by Scott Wright, Pax Christi Metro DC – Baltimore
Last week, in churches across our nation, people gathered to mourn the senseless killing of two African American men by white police officers in Louisiana and in Minnesota, and the killing of five white police officers by a black sniper in Dallas. Once again our country has been rocked by racial violence as religious and civic leaders and entire communities call for racial justice and reconciliation.
It is an opportune moment to acknowledge how deeply embedded white racism is in our culture and the institutions of our society, and how blind white privilege can make those of us who benefit from it. That privilege is not a badge of honor, or anything of which to be proud. It is consequence of a brutal system that institutionalizes racism and denies some people their human dignity, their physical integrity and their hope for the future based on the color of their skin rather than the content of their character. Nor does it guarantee a dignified life to those who are poor and white. It divides us according to race and class, rather than unites us based on our common humanity and our heritage as children of God.
Today, there are still too many black children living in poverty. There are still too many schools and neighborhoods that are predominantly black, segregated and poor. There are still too many guns in the wrong hands and too many black people killed by gun violence and by police. There are still too many black men and women incarcerated in our prisons and jails for non-violent offenses. There are still too many black families who are unemployed and living without hope. Black lives matter.
Those statistics cut across all racial lines. There are white children living in poverty and working class white families who are unemployed and living without hope. Yet African Americans and Latinos are disproportionately affected. A black man is more than twice as likely as a white man to be killed by police, and a black or Hispanic child is more than twice as likely to be poor as a white child.
“When we are afraid, we turn our neighbors into enemies, particularly when they are of another race or practice another religion, and violence is the unspoken or spoken threat to those who do not keep quiet or remain in their place.”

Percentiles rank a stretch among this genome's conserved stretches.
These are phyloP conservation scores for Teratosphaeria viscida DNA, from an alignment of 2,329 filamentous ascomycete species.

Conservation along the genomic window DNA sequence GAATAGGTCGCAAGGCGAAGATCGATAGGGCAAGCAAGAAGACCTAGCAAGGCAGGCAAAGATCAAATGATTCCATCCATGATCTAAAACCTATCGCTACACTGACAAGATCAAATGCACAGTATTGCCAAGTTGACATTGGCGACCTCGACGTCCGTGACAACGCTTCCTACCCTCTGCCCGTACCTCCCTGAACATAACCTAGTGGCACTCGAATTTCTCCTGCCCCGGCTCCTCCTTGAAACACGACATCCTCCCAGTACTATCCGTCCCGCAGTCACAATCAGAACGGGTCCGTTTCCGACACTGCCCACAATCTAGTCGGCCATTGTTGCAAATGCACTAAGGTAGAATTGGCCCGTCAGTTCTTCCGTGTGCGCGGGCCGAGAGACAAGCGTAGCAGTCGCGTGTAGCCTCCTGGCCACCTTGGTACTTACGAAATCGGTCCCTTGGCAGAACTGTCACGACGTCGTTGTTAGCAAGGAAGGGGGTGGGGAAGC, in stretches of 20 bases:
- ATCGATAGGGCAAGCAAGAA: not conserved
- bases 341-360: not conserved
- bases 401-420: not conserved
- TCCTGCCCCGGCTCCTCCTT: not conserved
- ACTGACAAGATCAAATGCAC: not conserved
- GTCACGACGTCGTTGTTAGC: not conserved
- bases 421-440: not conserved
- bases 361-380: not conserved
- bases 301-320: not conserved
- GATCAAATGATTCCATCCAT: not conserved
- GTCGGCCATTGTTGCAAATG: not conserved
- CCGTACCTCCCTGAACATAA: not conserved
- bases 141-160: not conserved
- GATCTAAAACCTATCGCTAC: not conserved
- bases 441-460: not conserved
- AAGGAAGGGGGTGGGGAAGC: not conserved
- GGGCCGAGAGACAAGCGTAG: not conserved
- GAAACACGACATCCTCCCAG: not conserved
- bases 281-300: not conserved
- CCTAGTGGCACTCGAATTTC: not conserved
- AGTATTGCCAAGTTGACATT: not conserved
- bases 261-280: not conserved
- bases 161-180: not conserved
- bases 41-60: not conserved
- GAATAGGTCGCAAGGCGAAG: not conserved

The giant triplets of poverty, racism and war that Dr. Martin Luther King, Jr. spoke about are all entwined, and they are perpetuated by fear. Thomas Merton famously said that the root of war is fear, but he might also have said the root of war is racism, fear of the other. When we are afraid, we turn our neighbors into enemies, particularly when they are of another race or practice another religion, and violence is the unspoken or spoken threat to those who do not keep quiet or remain in their place. We must reverse this process, particularly when demagogues encourage us to regard others who are different as “enemies.” Rather, we must claim them as sisters and brothers, neighbors and friends. Is that not what the Gospel requires, what our common humanity demands?
In many of our churches, the gospel read last Sunday was the story of a young man who asks Jesus: “Who is my neighbor?” Jesus responds with a parable, the story of the Good Samaritan. In the story, a man is beaten by robbers and left by the roadside to die. A priest and a Levite see the man, but do not respond. They are afraid, and go on their way. Only the Samaritan, considered an outcast at that time, stopped, bound up the man’s wounds, carried him to an inn, and paid the innkeeper to take care of him.
It is a story worth retelling and reflecting on, particularly in light of the traumatic events of the past weeks. Who is our neighbor? What does it mean to be a good neighbor?
On the night before he was killed almost 50 years ago, Dr. Martin Luther King, Jr., in his famous “I’ve Been to the Mountaintop” speech, retold the story of the Good Samaritan. He was in Memphis to support 1,300 African American sanitation workers on strike, who marched peacefully into the streets each day carrying a sign that read: “I am a Man.” A reminder that what is a stake, then as well as today, is human dignity, and the obligation we all have to treat one another with dignity, for we are all created in the image and likeness of God.